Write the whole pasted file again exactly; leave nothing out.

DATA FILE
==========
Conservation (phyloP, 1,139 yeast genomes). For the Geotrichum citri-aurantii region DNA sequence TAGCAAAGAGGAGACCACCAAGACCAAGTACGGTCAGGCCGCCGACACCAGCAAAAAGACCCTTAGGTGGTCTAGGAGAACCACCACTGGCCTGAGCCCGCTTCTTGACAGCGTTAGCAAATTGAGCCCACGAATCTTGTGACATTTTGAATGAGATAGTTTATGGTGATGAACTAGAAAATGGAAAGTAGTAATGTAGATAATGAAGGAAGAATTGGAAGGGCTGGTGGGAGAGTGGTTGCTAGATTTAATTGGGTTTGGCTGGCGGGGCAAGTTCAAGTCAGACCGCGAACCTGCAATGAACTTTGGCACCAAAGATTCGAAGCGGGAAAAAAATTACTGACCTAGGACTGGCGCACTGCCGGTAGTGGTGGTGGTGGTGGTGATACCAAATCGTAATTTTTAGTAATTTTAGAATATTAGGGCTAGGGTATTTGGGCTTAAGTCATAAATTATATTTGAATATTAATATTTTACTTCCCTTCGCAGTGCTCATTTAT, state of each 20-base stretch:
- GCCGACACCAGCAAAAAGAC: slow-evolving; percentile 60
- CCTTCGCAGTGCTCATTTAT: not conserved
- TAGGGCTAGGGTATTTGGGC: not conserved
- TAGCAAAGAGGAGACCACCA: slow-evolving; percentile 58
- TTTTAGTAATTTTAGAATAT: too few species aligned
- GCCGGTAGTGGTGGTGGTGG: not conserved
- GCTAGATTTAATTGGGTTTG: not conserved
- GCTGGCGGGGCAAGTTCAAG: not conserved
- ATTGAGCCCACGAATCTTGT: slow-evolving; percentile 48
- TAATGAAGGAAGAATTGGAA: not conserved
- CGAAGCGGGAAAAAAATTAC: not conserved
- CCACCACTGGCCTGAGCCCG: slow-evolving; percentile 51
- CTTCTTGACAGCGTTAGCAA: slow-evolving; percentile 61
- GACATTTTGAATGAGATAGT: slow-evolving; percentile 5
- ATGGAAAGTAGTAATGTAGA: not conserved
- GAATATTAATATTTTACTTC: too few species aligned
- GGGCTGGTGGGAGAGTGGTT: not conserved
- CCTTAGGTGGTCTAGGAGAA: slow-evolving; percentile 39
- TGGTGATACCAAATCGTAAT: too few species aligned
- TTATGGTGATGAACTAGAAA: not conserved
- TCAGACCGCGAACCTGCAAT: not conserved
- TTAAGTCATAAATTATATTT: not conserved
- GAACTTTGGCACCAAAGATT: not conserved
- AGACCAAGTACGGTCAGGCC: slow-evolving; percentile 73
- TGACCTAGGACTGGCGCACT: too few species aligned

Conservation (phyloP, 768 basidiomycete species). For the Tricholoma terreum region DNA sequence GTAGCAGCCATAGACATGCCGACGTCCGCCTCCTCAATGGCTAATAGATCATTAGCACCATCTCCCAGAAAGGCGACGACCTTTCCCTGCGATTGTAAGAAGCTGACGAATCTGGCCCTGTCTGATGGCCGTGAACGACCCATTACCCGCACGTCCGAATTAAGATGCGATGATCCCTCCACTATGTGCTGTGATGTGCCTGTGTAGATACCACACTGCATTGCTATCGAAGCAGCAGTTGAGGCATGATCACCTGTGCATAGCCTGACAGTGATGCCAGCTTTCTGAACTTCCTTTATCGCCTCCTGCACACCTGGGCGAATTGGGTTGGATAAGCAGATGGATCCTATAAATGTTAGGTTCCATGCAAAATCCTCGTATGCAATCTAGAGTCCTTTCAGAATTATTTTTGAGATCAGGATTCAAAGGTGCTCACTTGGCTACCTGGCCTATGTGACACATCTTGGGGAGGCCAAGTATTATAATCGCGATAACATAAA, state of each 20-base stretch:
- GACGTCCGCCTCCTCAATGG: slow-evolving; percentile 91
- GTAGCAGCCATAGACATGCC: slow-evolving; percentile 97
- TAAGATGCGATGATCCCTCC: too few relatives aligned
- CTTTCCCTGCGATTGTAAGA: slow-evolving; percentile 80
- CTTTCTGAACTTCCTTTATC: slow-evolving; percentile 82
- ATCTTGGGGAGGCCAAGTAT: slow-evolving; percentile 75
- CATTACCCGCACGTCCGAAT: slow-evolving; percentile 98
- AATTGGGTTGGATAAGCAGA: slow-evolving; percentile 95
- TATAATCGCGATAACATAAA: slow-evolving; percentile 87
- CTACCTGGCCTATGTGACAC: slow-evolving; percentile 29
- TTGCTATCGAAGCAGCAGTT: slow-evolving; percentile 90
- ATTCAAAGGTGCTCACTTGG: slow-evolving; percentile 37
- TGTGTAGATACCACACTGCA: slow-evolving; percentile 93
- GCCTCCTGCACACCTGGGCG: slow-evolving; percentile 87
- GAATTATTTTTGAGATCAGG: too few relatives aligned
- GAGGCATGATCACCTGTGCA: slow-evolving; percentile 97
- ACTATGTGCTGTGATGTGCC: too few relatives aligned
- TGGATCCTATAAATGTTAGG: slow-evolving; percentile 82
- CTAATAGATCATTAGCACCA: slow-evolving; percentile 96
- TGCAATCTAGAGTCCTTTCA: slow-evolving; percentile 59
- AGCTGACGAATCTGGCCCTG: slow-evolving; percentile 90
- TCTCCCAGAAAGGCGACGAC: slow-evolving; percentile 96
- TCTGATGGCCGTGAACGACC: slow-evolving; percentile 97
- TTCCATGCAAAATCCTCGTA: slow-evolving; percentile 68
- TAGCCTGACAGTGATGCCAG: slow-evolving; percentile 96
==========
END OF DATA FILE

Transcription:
Conservation (phyloP, 1,139 yeast genomes). For the Geotrichum citri-aurantii region DNA sequence TAGCAAAGAGGAGACCACCAAGACCAAGTACGGTCAGGCCGCCGACACCAGCAAAAAGACCCTTAGGTGGTCTAGGAGAACCACCACTGGCCTGAGCCCGCTTCTTGACAGCGTTAGCAAATTGAGCCCACGAATCTTGTGACATTTTGAATGAGATAGTTTATGGTGATGAACTAGAAAATGGAAAGTAGTAATGTAGATAATGAAGGAAGAATTGGAAGGGCTGGTGGGAGAGTGGTTGCTAGATTTAATTGGGTTTGGCTGGCGGGGCAAGTTCAAGTCAGACCGCGAACCTGCAATGAACTTTGGCACCAAAGATTCGAAGCGGGAAAAAAATTACTGACCTAGGACTGGCGCACTGCCGGTAGTGGTGGTGGTGGTGGTGATACCAAATCGTAATTTTTAGTAATTTTAGAATATTAGGGCTAGGGTATTTGGGCTTAAGTCATAAATTATATTTGAATATTAATATTTTACTTCCCTTCGCAGTGCTCATTTAT, state of each 20-base stretch:
- GCCGACACCAGCAAAAAGAC: slow-evolving; percentile 60
- CCTTCGCAGTGCTCATTTAT: not conserved
- TAGGGCTAGGGTATTTGGGC: not conserved
- TAGCAAAGAGGAGACCACCA: slow-evolving; percentile 58
- TTTTAGTAATTTTAGAATAT: too few species aligned
- GCCGGTAGTGGTGGTGGTGG: not conserved
- GCTAGATTTAATTGGGTTTG: not conserved
- GCTGGCGGGGCAAGTTCAAG: not conserved
- ATTGAGCCCACGAATCTTGT: slow-evolving; percentile 48
- TAATGAAGGAAGAATTGGAA: not conserved
- CGAAGCGGGAAAAAAATTAC: not conserved
- CCACCACTGGCCTGAGCCCG: slow-evolving; percentile 51
- CTTCTTGACAGCGTTAGCAA: slow-evolving; percentile 61
- GACATTTTGAATGAGATAGT: slow-evolving; percentile 5
- ATGGAAAGTAGTAATGTAGA: not conserved
- GAATATTAATATTTTACTTC: too few species aligned
- GGGCTGGTGGGAGAGTGGTT: not conserved
- CCTTAGGTGGTCTAGGAGAA: slow-evolving; percentile 39
- TGGTGATACCAAATCGTAAT: too few species aligned
- TTATGGTGATGAACTAGAAA: not conserved
- TCAGACCGCGAACCTGCAAT: not conserved
- TTAAGTCATAAATTATATTT: not conserved
- GAACTTTGGCACCAAAGATT: not conserved
- AGACCAAGTACGGTCAGGCC: slow-evolving; percentile 73
- TGACCTAGGACTGGCGCACT: too few species aligned

Conservation (phyloP, 768 basidiomycete species). For the Tricholoma terreum region DNA sequence GTAGCAGCCATAGACATGCCGACGTCCGCCTCCTCAATGGCTAATAGATCATTAGCACCATCTCCCAGAAAGGCGACGACCTTTCCCTGCGATTGTAAGAAGCTGACGAATCTGGCCCTGTCTGATGGCCGTGAACGACCCATTACCCGCACGTCCGAATTAAGATGCGATGATCCCTCCACTATGTGCTGTGATGTGCCTGTGTAGATACCACACTGCATTGCTATCGAAGCAGCAGTTGAGGCATGATCACCTGTGCATAGCCTGACAGTGATGCCAGCTTTCTGAACTTCCTTTATCGCCTCCTGCACACCTGGGCGAATTGGGTTGGATAAGCAGATGGATCCTATAAATGTTAGGTTCCATGCAAAATCCTCGTATGCAATCTAGAGTCCTTTCAGAATTATTTTTGAGATCAGGATTCAAAGGTGCTCACTTGGCTACCTGGCCTATGTGACACATCTTGGGGAGGCCAAGTATTATAATCGCGATAACATAAA, state of each 20-base stretch:
- GACGTCCGCCTCCTCAATGG: slow-evolving; percentile 91
- GTAGCAGCCATAGACATGCC: slow-evolving; percentile 97
- TAAGATGCGATGATCCCTCC: too few relatives aligned
- CTTTCCCTGCGATTGTAAGA: slow-evolving; percentile 80
- CTTTCTGAACTTCCTTTATC: slow-evolving; percentile 82
- ATCTTGGGGAGGCCAAGTAT: slow-evolving; percentile 75
- CATTACCCGCACGTCCGAAT: slow-evolving; percentile 98
- AATTGGGTTGGATAAGCAGA: slow-evolving; percentile 95
- TATAATCGCGATAACATAAA: slow-evolving; percentile 87
- CTACCTGGCCTATGTGACAC: slow-evolving; percentile 29
- TTGCTATCGAAGCAGCAGTT: slow-evolving; percentile 90
- ATTCAAAGGTGCTCACTTGG: slow-evolving; percentile 37
- TGTGTAGATACCACACTGCA: slow-evolving; percentile 93
- GCCTCCTGCACACCTGGGCG: slow-evolving; percentile 87
- GAATTATTTTTGAGATCAGG: too few relatives aligned
- GAGGCATGATCACCTGTGCA: slow-evolving; percentile 97
- ACTATGTGCTGTGATGTGCC: too few relatives aligned
- TGGATCCTATAAATGTTAGG: slow-evolving; percentile 82
- CTAATAGATCATTAGCACCA: slow-evolving; percentile 96
- TGCAATCTAGAGTCCTTTCA: slow-evolving; percentile 59
- AGCTGACGAATCTGGCCCTG: slow-evolving; percentile 90
- TCTCCCAGAAAGGCGACGAC: slow-evolving; percentile 96
- TCTGATGGCCGTGAACGACC: slow-evolving; percentile 97
- TTCCATGCAAAATCCTCGTA: slow-evolving; percentile 68
- TAGCCTGACAGTGATGCCAG: slow-evolving; percentile 96